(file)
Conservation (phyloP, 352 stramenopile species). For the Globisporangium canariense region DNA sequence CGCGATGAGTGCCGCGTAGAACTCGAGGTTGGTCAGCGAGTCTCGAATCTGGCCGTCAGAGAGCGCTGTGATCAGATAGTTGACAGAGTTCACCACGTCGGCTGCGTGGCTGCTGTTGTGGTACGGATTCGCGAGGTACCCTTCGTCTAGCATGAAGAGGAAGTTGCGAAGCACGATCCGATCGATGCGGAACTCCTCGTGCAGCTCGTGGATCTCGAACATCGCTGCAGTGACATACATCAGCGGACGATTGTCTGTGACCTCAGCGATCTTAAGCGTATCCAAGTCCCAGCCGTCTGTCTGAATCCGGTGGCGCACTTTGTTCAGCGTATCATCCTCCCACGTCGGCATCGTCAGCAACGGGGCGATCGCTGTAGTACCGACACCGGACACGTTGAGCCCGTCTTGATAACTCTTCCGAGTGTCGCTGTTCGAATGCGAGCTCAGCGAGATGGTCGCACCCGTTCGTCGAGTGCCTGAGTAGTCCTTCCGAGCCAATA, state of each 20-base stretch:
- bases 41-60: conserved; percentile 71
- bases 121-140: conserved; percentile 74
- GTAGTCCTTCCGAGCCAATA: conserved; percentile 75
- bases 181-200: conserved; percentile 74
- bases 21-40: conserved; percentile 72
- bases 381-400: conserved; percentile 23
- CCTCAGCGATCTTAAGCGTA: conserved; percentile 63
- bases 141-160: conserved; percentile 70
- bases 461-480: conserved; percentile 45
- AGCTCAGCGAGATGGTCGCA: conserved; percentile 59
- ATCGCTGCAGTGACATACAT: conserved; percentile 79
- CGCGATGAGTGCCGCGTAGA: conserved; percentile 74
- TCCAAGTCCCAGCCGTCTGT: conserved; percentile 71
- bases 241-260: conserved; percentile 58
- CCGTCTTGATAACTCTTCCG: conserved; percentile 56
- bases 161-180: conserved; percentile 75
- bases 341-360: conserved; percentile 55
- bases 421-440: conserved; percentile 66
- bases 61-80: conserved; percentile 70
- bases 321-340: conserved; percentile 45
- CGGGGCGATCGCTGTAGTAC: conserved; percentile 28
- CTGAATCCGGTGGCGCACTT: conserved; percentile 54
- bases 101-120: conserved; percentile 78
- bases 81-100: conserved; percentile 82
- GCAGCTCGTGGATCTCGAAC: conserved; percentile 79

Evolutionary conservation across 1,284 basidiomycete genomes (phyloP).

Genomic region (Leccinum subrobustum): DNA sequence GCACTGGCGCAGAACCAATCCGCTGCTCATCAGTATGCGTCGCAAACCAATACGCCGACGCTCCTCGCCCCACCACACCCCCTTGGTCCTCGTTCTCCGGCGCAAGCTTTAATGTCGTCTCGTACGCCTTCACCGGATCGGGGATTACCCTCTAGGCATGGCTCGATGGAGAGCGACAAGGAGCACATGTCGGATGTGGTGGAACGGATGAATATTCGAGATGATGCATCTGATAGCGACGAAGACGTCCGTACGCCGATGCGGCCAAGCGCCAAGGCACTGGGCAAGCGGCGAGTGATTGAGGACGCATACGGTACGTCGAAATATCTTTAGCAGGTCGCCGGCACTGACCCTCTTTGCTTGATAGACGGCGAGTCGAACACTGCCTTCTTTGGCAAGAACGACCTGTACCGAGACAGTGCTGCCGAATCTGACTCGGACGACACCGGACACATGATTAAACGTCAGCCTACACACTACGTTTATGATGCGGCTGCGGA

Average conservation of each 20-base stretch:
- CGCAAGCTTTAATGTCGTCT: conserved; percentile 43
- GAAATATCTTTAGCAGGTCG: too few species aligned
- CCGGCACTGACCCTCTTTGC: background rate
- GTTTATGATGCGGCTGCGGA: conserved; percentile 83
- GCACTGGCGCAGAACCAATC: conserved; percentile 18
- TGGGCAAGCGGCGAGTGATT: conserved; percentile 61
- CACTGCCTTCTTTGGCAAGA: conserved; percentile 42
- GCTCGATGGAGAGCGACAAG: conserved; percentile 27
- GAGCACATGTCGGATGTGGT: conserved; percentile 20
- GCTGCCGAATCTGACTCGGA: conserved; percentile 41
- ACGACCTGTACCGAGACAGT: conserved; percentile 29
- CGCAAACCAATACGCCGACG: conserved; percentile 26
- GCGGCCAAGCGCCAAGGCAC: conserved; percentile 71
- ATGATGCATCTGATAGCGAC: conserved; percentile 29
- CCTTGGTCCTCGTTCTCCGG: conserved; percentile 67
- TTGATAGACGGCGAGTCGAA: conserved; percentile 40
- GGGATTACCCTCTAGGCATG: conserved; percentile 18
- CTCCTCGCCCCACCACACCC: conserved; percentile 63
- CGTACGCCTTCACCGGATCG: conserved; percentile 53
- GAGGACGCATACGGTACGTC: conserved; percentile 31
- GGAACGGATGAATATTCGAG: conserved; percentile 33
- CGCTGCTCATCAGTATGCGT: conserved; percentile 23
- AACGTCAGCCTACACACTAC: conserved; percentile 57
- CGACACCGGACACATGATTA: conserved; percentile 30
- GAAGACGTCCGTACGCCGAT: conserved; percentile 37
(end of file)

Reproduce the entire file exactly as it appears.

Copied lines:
Conservation (phyloP, 352 stramenopile species). For the Globisporangium canariense region DNA sequence CGCGATGAGTGCCGCGTAGAACTCGAGGTTGGTCAGCGAGTCTCGAATCTGGCCGTCAGAGAGCGCTGTGATCAGATAGTTGACAGAGTTCACCACGTCGGCTGCGTGGCTGCTGTTGTGGTACGGATTCGCGAGGTACCCTTCGTCTAGCATGAAGAGGAAGTTGCGAAGCACGATCCGATCGATGCGGAACTCCTCGTGCAGCTCGTGGATCTCGAACATCGCTGCAGTGACATACATCAGCGGACGATTGTCTGTGACCTCAGCGATCTTAAGCGTATCCAAGTCCCAGCCGTCTGTCTGAATCCGGTGGCGCACTTTGTTCAGCGTATCATCCTCCCACGTCGGCATCGTCAGCAACGGGGCGATCGCTGTAGTACCGACACCGGACACGTTGAGCCCGTCTTGATAACTCTTCCGAGTGTCGCTGTTCGAATGCGAGCTCAGCGAGATGGTCGCACCCGTTCGTCGAGTGCCTGAGTAGTCCTTCCGAGCCAATA, state of each 20-base stretch:
- bases 41-60: conserved; percentile 71
- bases 121-140: conserved; percentile 74
- GTAGTCCTTCCGAGCCAATA: conserved; percentile 75
- bases 181-200: conserved; percentile 74
- bases 21-40: conserved; percentile 72
- bases 381-400: conserved; percentile 23
- CCTCAGCGATCTTAAGCGTA: conserved; percentile 63
- bases 141-160: conserved; percentile 70
- bases 461-480: conserved; percentile 45
- AGCTCAGCGAGATGGTCGCA: conserved; percentile 59
- ATCGCTGCAGTGACATACAT: conserved; percentile 79
- CGCGATGAGTGCCGCGTAGA: conserved; percentile 74
- TCCAAGTCCCAGCCGTCTGT: conserved; percentile 71
- bases 241-260: conserved; percentile 58
- CCGTCTTGATAACTCTTCCG: conserved; percentile 56
- bases 161-180: conserved; percentile 75
- bases 341-360: conserved; percentile 55
- bases 421-440: conserved; percentile 66
- bases 61-80: conserved; percentile 70
- bases 321-340: conserved; percentile 45
- CGGGGCGATCGCTGTAGTAC: conserved; percentile 28
- CTGAATCCGGTGGCGCACTT: conserved; percentile 54
- bases 101-120: conserved; percentile 78
- bases 81-100: conserved; percentile 82
- GCAGCTCGTGGATCTCGAAC: conserved; percentile 79

Evolutionary conservation across 1,284 basidiomycete genomes (phyloP).

Genomic region (Leccinum subrobustum): DNA sequence GCACTGGCGCAGAACCAATCCGCTGCTCATCAGTATGCGTCGCAAACCAATACGCCGACGCTCCTCGCCCCACCACACCCCCTTGGTCCTCGTTCTCCGGCGCAAGCTTTAATGTCGTCTCGTACGCCTTCACCGGATCGGGGATTACCCTCTAGGCATGGCTCGATGGAGAGCGACAAGGAGCACATGTCGGATGTGGTGGAACGGATGAATATTCGAGATGATGCATCTGATAGCGACGAAGACGTCCGTACGCCGATGCGGCCAAGCGCCAAGGCACTGGGCAAGCGGCGAGTGATTGAGGACGCATACGGTACGTCGAAATATCTTTAGCAGGTCGCCGGCACTGACCCTCTTTGCTTGATAGACGGCGAGTCGAACACTGCCTTCTTTGGCAAGAACGACCTGTACCGAGACAGTGCTGCCGAATCTGACTCGGACGACACCGGACACATGATTAAACGTCAGCCTACACACTACGTTTATGATGCGGCTGCGGA

Average conservation of each 20-base stretch:
- CGCAAGCTTTAATGTCGTCT: conserved; percentile 43
- GAAATATCTTTAGCAGGTCG: too few species aligned
- CCGGCACTGACCCTCTTTGC: background rate
- GTTTATGATGCGGCTGCGGA: conserved; percentile 83
- GCACTGGCGCAGAACCAATC: conserved; percentile 18
- TGGGCAAGCGGCGAGTGATT: conserved; percentile 61
- CACTGCCTTCTTTGGCAAGA: conserved; percentile 42
- GCTCGATGGAGAGCGACAAG: conserved; percentile 27
- GAGCACATGTCGGATGTGGT: conserved; percentile 20
- GCTGCCGAATCTGACTCGGA: conserved; percentile 41
- ACGACCTGTACCGAGACAGT: conserved; percentile 29
- CGCAAACCAATACGCCGACG: conserved; percentile 26
- GCGGCCAAGCGCCAAGGCAC: conserved; percentile 71
- ATGATGCATCTGATAGCGAC: conserved; percentile 29
- CCTTGGTCCTCGTTCTCCGG: conserved; percentile 67
- TTGATAGACGGCGAGTCGAA: conserved; percentile 40
- GGGATTACCCTCTAGGCATG: conserved; percentile 18
- CTCCTCGCCCCACCACACCC: conserved; percentile 63
- CGTACGCCTTCACCGGATCG: conserved; percentile 53
- GAGGACGCATACGGTACGTC: conserved; percentile 31
- GGAACGGATGAATATTCGAG: conserved; percentile 33
- CGCTGCTCATCAGTATGCGT: conserved; percentile 23
- AACGTCAGCCTACACACTAC: conserved; percentile 57
- CGACACCGGACACATGATTA: conserved; percentile 30
- GAAGACGTCCGTACGCCGAT: conserved; percentile 37